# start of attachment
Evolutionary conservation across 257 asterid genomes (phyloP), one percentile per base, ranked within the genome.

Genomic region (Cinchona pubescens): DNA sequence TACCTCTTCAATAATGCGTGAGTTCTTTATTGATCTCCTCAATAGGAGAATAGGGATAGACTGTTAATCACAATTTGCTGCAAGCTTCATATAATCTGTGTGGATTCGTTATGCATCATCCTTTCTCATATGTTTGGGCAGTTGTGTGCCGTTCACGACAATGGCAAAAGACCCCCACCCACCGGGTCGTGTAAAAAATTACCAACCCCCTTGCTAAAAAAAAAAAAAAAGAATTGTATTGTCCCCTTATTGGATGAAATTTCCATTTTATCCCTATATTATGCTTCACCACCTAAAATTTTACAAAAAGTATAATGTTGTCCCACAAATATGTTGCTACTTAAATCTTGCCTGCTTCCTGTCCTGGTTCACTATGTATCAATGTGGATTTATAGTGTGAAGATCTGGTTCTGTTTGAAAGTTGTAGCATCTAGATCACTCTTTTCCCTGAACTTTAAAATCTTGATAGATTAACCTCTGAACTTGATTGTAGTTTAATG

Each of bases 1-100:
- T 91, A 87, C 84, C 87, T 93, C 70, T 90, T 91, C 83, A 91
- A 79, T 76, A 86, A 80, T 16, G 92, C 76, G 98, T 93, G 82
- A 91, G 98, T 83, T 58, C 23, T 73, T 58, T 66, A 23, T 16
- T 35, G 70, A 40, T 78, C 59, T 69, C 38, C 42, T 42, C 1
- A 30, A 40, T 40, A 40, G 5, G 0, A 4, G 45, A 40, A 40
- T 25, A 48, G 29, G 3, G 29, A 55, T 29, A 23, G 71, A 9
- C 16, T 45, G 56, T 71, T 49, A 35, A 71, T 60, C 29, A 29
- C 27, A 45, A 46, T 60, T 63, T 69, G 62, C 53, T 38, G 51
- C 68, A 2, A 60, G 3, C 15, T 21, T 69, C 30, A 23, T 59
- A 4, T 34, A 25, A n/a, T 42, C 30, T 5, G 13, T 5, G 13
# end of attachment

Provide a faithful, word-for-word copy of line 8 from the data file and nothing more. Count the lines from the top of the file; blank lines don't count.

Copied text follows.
- A 30, A 40, T 40, A 40, G 5, G 0, A 4, G 45, A 40, A 40